7. Dysfunctional car line. Oh the car line. The seventh circle of hell. The first week or so of school is easy because 80% of parents walk their kids into school. Then the week following Labor Day is when the car line turns into purgatory on steroids. I just can’t. 

8. Open Houses. Yet another way to hold us hostage for 2 hours on a school night because we obviously have nothing else going on, right? Did we not cover everything during meet the teacher, back to school night, and curriculum night? No? Great, let’s have an open house night too.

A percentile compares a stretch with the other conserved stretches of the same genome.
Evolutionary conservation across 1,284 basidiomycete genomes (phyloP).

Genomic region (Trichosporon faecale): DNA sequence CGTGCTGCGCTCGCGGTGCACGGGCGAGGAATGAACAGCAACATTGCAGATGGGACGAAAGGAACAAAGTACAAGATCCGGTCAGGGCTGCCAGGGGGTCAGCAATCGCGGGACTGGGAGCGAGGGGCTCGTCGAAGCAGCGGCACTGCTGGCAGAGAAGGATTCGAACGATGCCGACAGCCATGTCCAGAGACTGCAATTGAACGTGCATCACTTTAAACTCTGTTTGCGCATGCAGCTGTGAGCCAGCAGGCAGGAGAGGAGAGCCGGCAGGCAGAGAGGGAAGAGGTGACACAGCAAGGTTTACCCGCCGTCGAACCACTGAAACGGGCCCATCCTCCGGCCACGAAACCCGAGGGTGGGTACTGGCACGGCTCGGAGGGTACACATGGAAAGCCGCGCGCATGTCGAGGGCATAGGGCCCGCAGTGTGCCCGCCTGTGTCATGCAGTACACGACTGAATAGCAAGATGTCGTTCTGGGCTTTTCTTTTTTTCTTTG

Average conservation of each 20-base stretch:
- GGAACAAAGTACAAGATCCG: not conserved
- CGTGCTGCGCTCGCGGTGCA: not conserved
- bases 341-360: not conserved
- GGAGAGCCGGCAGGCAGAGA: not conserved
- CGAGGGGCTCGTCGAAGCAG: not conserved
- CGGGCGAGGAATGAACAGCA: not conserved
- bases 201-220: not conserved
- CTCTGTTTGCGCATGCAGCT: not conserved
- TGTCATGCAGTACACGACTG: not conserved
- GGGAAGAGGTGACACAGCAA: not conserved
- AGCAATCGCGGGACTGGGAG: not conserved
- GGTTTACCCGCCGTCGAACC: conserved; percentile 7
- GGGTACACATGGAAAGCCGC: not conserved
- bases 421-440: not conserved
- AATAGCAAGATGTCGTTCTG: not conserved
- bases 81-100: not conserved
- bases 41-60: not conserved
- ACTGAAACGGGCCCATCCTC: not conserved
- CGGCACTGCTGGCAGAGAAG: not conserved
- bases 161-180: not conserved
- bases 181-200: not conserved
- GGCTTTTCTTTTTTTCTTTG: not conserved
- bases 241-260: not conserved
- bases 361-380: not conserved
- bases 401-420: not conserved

9. Picture days. Why? Why does this happen during the first 2 weeks of school. First, everyone is sick by the time picture rolls around which means the pictures are awful. But that doesn’t even matter because who has money to pay for pictures after spending $200 per kid on school supplies, joining the PTA, and buying school clothes? Not me.

10. Homework. The second week of September is generally when I start to consider homeschooling. Because homework sucks. Mason has had at least an hour of homework every night. In 3rd grade. Which means I have an hour of homework every night for third grade. I already did 3rd grade. I don’t want to do it again. Stop the insanity. 

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6 Things My Husband Will Have To Learn If I Die